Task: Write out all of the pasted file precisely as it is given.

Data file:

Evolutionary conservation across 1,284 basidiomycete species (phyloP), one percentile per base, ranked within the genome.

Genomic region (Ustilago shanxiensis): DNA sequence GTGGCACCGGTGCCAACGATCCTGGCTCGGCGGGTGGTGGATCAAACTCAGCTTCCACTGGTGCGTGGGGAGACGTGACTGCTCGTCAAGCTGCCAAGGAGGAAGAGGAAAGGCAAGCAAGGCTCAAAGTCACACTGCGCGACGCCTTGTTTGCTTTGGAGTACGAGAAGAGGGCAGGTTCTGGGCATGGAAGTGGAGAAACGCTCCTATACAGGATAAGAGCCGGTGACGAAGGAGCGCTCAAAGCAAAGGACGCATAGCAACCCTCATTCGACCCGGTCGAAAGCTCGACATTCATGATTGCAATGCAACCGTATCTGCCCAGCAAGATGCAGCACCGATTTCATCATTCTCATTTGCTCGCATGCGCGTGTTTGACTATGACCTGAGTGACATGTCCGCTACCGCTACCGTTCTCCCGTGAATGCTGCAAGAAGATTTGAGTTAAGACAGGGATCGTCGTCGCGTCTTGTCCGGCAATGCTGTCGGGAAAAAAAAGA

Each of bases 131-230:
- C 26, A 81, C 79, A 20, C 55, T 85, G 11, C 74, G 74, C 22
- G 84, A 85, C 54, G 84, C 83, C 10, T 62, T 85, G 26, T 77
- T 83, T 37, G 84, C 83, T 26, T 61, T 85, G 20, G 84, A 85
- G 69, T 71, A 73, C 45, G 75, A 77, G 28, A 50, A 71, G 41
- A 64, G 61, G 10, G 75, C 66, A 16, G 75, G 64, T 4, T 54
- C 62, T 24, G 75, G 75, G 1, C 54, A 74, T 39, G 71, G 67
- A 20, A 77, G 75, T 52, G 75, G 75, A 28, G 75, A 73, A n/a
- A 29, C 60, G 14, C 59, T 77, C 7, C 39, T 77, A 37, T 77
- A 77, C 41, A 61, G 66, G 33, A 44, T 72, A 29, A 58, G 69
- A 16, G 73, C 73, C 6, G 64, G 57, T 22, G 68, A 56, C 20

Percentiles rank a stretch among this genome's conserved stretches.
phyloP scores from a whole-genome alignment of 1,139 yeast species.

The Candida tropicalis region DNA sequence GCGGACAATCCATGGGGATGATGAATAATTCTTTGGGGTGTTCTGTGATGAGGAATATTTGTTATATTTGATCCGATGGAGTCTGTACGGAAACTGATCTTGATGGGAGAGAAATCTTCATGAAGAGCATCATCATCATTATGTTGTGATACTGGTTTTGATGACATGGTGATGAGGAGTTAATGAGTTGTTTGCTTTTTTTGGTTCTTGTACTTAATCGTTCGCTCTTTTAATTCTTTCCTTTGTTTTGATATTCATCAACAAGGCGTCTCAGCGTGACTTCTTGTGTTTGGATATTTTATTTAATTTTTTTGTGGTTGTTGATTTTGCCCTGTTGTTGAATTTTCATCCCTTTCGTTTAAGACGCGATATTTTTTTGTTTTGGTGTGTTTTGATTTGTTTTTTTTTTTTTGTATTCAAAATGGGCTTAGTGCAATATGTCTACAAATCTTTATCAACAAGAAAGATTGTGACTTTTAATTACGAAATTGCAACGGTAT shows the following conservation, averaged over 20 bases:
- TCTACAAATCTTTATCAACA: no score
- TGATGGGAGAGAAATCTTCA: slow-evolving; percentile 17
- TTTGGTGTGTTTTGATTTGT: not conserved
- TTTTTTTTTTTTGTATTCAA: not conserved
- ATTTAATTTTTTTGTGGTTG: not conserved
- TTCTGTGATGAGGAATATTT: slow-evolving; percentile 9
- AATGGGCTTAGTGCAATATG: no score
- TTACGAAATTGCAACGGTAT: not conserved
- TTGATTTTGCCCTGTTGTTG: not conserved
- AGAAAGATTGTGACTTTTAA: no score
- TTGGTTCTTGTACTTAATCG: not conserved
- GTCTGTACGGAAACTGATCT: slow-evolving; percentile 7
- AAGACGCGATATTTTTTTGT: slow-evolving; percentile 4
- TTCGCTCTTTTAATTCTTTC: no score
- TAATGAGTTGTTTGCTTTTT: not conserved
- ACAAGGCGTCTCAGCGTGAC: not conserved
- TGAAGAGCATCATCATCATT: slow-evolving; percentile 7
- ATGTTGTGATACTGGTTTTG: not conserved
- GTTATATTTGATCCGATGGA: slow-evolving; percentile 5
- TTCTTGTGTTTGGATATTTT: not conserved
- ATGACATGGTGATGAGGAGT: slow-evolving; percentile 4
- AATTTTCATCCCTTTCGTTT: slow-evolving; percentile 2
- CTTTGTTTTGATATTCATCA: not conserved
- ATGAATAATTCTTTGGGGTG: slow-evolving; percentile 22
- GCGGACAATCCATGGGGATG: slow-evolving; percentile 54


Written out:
Evolutionary conservation across 1,284 basidiomycete species (phyloP), one percentile per base, ranked within the genome.

Genomic region (Ustilago shanxiensis): DNA sequence GTGGCACCGGTGCCAACGATCCTGGCTCGGCGGGTGGTGGATCAAACTCAGCTTCCACTGGTGCGTGGGGAGACGTGACTGCTCGTCAAGCTGCCAAGGAGGAAGAGGAAAGGCAAGCAAGGCTCAAAGTCACACTGCGCGACGCCTTGTTTGCTTTGGAGTACGAGAAGAGGGCAGGTTCTGGGCATGGAAGTGGAGAAACGCTCCTATACAGGATAAGAGCCGGTGACGAAGGAGCGCTCAAAGCAAAGGACGCATAGCAACCCTCATTCGACCCGGTCGAAAGCTCGACATTCATGATTGCAATGCAACCGTATCTGCCCAGCAAGATGCAGCACCGATTTCATCATTCTCATTTGCTCGCATGCGCGTGTTTGACTATGACCTGAGTGACATGTCCGCTACCGCTACCGTTCTCCCGTGAATGCTGCAAGAAGATTTGAGTTAAGACAGGGATCGTCGTCGCGTCTTGTCCGGCAATGCTGTCGGGAAAAAAAAGA

Each of bases 131-230:
- C 26, A 81, C 79, A 20, C 55, T 85, G 11, C 74, G 74, C 22
- G 84, A 85, C 54, G 84, C 83, C 10, T 62, T 85, G 26, T 77
- T 83, T 37, G 84, C 83, T 26, T 61, T 85, G 20, G 84, A 85
- G 69, T 71, A 73, C 45, G 75, A 77, G 28, A 50, A 71, G 41
- A 64, G 61, G 10, G 75, C 66, A 16, G 75, G 64, T 4, T 54
- C 62, T 24, G 75, G 75, G 1, C 54, A 74, T 39, G 71, G 67
- A 20, A 77, G 75, T 52, G 75, G 75, A 28, G 75, A 73, A n/a
- A 29, C 60, G 14, C 59, T 77, C 7, C 39, T 77, A 37, T 77
- A 77, C 41, A 61, G 66, G 33, A 44, T 72, A 29, A 58, G 69
- A 16, G 73, C 73, C 6, G 64, G 57, T 22, G 68, A 56, C 20

Percentiles rank a stretch among this genome's conserved stretches.
phyloP scores from a whole-genome alignment of 1,139 yeast species.

The Candida tropicalis region DNA sequence GCGGACAATCCATGGGGATGATGAATAATTCTTTGGGGTGTTCTGTGATGAGGAATATTTGTTATATTTGATCCGATGGAGTCTGTACGGAAACTGATCTTGATGGGAGAGAAATCTTCATGAAGAGCATCATCATCATTATGTTGTGATACTGGTTTTGATGACATGGTGATGAGGAGTTAATGAGTTGTTTGCTTTTTTTGGTTCTTGTACTTAATCGTTCGCTCTTTTAATTCTTTCCTTTGTTTTGATATTCATCAACAAGGCGTCTCAGCGTGACTTCTTGTGTTTGGATATTTTATTTAATTTTTTTGTGGTTGTTGATTTTGCCCTGTTGTTGAATTTTCATCCCTTTCGTTTAAGACGCGATATTTTTTTGTTTTGGTGTGTTTTGATTTGTTTTTTTTTTTTTGTATTCAAAATGGGCTTAGTGCAATATGTCTACAAATCTTTATCAACAAGAAAGATTGTGACTTTTAATTACGAAATTGCAACGGTAT shows the following conservation, averaged over 20 bases:
- TCTACAAATCTTTATCAACA: no score
- TGATGGGAGAGAAATCTTCA: slow-evolving; percentile 17
- TTTGGTGTGTTTTGATTTGT: not conserved
- TTTTTTTTTTTTGTATTCAA: not conserved
- ATTTAATTTTTTTGTGGTTG: not conserved
- TTCTGTGATGAGGAATATTT: slow-evolving; percentile 9
- AATGGGCTTAGTGCAATATG: no score
- TTACGAAATTGCAACGGTAT: not conserved
- TTGATTTTGCCCTGTTGTTG: not conserved
- AGAAAGATTGTGACTTTTAA: no score
- TTGGTTCTTGTACTTAATCG: not conserved
- GTCTGTACGGAAACTGATCT: slow-evolving; percentile 7
- AAGACGCGATATTTTTTTGT: slow-evolving; percentile 4
- TTCGCTCTTTTAATTCTTTC: no score
- TAATGAGTTGTTTGCTTTTT: not conserved
- ACAAGGCGTCTCAGCGTGAC: not conserved
- TGAAGAGCATCATCATCATT: slow-evolving; percentile 7
- ATGTTGTGATACTGGTTTTG: not conserved
- GTTATATTTGATCCGATGGA: slow-evolving; percentile 5
- TTCTTGTGTTTGGATATTTT: not conserved
- ATGACATGGTGATGAGGAGT: slow-evolving; percentile 4
- AATTTTCATCCCTTTCGTTT: slow-evolving; percentile 2
- CTTTGTTTTGATATTCATCA: not conserved
- ATGAATAATTCTTTGGGGTG: slow-evolving; percentile 22
- GCGGACAATCCATGGGGATG: slow-evolving; percentile 54